CCNZ updateHealth & Safety

ConstructSafe – providing powerful information

By Peter Silcock, chief executive, CCNZ.

Do you want to ensure that the people working on your sites have entry level health and safety knowledge?

If they don’t, would it be useful to know about the gaps in their knowledge so they can get the right training and development?

If the answer to either or both of those questions is ‘yes’ then a simple solution is now available – ConstructSafe testing.

ConstructSafe is run by the not-for-profit industry organisation the Construction Safety Council (CSC). Unlike many other, some quite dubious, schemes out there it is not training for the sake of it. It is simply an assessment of an individual’s entry level construction industry health and safety knowledge.

Many schemes that clients have specified in the past require people to undertake training (without knowing if it is needed or not) or to subscribe to a particular system (even though the contractor may have a perfectly good system already in place).

ConstructSafe tests an individual’s knowledge. There is no hiding in the back of a training room, hoping that you won’t be asked a question or simply nodding when someone asks you if you understand.

The test, which is based on a freely available competency framework developed by the CSC, uses visual and audio assistance which makes it accessible for people with low levels of literacy. Candidates touch/click the screen or choose from a multiple choice list. Each test includes 50 questions drawn from a larger question bank.

Over 5000 people have now been tested and the average time to take the test is 38 minutes. Using mobile test centres, the interactive internet-based testing (overseen by test supervisors) has meant that many workers have been tested onsite.

It is not however a breeze. A score of 85 percent is required to pass and to date about three quarters of people achieve that. If people don’t pass they get feedback and another chance to re-sit within one month at no cost from the CSC. In fact, a standard part of the test, whether you pass or fail, is that the system provides feedback on the areas of weakness and strength. So, even those who pass get some great information about where they can improve.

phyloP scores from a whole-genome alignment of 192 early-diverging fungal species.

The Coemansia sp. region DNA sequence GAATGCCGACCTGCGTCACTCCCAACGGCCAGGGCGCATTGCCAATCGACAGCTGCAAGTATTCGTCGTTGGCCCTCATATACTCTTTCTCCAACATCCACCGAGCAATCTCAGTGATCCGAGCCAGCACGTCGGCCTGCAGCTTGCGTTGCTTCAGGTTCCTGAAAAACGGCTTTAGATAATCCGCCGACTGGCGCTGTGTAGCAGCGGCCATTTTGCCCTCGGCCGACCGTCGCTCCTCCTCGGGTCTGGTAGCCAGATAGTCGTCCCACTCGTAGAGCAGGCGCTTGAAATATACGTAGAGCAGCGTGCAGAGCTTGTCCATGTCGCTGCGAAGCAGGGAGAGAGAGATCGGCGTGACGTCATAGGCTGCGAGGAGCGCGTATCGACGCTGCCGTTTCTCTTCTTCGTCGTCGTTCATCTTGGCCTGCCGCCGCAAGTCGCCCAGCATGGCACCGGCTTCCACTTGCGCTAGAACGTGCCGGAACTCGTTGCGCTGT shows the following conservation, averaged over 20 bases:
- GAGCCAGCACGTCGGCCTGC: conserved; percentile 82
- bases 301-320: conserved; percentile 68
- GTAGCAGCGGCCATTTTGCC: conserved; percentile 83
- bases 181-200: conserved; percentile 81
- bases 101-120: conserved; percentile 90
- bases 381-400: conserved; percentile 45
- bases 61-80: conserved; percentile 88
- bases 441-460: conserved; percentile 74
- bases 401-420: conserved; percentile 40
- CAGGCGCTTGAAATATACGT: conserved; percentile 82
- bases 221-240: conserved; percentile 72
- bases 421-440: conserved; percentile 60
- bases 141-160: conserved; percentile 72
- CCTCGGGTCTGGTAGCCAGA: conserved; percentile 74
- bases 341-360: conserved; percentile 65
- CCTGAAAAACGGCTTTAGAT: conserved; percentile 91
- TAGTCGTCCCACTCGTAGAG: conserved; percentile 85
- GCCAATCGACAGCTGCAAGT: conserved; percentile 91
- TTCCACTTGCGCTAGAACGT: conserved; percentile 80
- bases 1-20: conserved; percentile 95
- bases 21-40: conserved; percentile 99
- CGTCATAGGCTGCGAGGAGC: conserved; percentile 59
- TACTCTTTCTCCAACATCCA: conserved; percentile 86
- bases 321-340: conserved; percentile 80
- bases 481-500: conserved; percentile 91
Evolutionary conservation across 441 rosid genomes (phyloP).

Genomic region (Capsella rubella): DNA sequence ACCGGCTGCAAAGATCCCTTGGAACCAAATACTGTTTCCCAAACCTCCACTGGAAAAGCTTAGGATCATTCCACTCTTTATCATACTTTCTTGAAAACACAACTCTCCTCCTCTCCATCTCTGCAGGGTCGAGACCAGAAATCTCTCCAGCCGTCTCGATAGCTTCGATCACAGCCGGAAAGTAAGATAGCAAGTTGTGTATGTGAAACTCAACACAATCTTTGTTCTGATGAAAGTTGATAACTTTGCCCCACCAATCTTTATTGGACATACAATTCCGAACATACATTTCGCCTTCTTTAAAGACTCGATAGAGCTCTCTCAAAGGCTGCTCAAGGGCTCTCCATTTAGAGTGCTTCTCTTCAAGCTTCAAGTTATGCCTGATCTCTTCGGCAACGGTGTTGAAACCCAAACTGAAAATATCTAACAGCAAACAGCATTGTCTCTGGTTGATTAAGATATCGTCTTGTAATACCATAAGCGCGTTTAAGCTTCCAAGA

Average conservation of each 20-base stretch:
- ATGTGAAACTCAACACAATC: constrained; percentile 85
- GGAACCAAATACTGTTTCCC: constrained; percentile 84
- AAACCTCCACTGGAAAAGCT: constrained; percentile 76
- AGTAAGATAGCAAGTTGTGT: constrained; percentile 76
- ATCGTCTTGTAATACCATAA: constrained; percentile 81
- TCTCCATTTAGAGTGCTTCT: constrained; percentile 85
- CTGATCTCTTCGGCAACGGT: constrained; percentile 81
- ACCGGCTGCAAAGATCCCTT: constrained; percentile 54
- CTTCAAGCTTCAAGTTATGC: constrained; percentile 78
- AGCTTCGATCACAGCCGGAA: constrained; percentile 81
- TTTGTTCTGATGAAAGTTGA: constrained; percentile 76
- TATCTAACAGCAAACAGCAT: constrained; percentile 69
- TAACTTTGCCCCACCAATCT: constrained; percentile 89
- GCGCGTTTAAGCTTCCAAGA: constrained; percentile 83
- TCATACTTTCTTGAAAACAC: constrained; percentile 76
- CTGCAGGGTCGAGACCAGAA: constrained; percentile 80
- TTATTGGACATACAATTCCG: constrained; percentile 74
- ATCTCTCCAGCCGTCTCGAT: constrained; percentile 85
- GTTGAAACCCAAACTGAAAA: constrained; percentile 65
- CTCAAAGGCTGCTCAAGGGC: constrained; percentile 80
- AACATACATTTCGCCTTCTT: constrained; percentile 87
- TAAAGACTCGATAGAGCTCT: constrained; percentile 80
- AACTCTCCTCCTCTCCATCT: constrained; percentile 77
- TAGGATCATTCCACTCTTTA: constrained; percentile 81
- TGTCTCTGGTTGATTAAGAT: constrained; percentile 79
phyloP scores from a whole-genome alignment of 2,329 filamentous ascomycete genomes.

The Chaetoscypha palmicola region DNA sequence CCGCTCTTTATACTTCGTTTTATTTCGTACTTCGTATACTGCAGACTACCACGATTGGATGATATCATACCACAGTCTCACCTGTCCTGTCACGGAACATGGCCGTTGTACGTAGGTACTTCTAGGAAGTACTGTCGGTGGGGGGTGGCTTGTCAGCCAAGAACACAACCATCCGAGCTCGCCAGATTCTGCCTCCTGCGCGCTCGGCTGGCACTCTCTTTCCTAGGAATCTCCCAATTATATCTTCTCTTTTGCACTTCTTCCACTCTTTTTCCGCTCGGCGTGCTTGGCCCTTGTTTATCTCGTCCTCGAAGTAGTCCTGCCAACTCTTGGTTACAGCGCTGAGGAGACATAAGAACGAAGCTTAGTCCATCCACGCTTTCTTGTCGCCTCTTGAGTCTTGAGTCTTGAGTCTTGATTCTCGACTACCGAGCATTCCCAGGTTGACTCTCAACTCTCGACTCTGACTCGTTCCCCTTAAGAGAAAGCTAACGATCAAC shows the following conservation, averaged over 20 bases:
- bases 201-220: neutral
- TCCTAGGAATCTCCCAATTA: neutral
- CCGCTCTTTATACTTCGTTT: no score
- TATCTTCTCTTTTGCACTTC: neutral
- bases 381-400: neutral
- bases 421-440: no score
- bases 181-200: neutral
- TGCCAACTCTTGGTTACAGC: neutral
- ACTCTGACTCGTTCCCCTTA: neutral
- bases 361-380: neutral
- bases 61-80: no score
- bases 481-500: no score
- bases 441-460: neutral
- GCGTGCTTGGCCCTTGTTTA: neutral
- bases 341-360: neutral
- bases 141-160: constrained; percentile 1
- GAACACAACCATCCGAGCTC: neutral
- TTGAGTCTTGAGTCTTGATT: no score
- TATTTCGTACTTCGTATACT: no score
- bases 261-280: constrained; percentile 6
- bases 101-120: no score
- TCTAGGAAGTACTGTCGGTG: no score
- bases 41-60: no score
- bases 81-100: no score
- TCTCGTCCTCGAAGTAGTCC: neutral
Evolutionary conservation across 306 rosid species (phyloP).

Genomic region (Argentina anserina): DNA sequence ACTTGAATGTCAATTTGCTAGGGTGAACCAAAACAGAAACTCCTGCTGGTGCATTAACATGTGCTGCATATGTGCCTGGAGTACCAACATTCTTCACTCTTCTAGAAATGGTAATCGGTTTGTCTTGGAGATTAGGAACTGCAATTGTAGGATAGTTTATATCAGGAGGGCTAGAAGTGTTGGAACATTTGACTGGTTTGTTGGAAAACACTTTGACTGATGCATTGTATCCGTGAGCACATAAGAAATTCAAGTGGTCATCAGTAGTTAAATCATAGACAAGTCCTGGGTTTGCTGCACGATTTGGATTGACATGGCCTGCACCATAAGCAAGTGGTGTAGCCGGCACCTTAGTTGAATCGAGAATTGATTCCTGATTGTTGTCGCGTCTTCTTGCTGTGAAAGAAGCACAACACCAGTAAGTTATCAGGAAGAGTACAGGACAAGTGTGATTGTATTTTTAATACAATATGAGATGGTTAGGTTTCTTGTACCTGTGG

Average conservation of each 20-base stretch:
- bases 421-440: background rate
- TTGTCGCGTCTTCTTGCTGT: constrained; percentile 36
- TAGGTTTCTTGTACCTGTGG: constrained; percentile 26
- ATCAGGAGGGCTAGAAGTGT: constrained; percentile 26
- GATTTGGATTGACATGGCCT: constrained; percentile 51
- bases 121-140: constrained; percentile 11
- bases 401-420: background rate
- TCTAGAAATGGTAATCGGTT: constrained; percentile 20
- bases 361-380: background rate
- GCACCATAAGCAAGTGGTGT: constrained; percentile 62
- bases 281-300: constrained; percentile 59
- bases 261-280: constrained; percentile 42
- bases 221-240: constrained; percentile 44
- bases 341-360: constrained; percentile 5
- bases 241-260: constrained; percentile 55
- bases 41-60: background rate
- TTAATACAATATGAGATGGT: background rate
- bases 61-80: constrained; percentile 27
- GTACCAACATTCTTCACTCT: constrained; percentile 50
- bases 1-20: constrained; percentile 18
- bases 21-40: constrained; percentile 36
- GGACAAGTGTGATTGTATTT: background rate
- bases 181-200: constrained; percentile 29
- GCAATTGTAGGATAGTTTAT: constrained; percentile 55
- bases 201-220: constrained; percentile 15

Many contractors are already seeing the benefits of the system saying that it is enabling them to better target their training budgets and customise individual training requirements. The other major benefit is that the test is faster and easier to deliver onsite so there is less downtime involved with people travelling to centralised training centres.

Strengths and weaknesses can also be analysed at a national or region-by-region level and with the right approvals the system can also provide you with overviews of groups of people, eg, companies. ConstructSafe has already generating some powerful information. For example, the testing is showing that there is confusion about some signage. We can pick that up because we can look at the pass/fail rate on particular questions. The industry can then take action to review the signs or provide more information to people onsite.

The CSC makes no apology about the pass rate. The industry is serious about improving health and safety.

ConstructSafe is a major step forward and has quickly become the civil construction standard. More clients now need to update their processes and systems to support, endorse and accept ConstructSafe.

NZTA, Wellington Water, Auckland Area DHB, Whangarei District Council – roading, and a number of other clients have committed to ConstructSafe as have our major civil contractors Fulton Hogan, Downer, Fletcher Infrastructure, HEB, CPB and McConnell Dowell.

Over the next few weeks CCNZ will be making presentations to three meetings involving many council representatives and our regional managers and branches are presenting ConstructSafe to councils all over the country.

By passing the ConstructSafe assessment workers prove that they have the base level of health and safety knowledge. It provides evidence to everyone that the individual knows how to protect their own and their workmates’ health and safety.

More importantly it empowers us all by providing information to help us better manage our health and safety.

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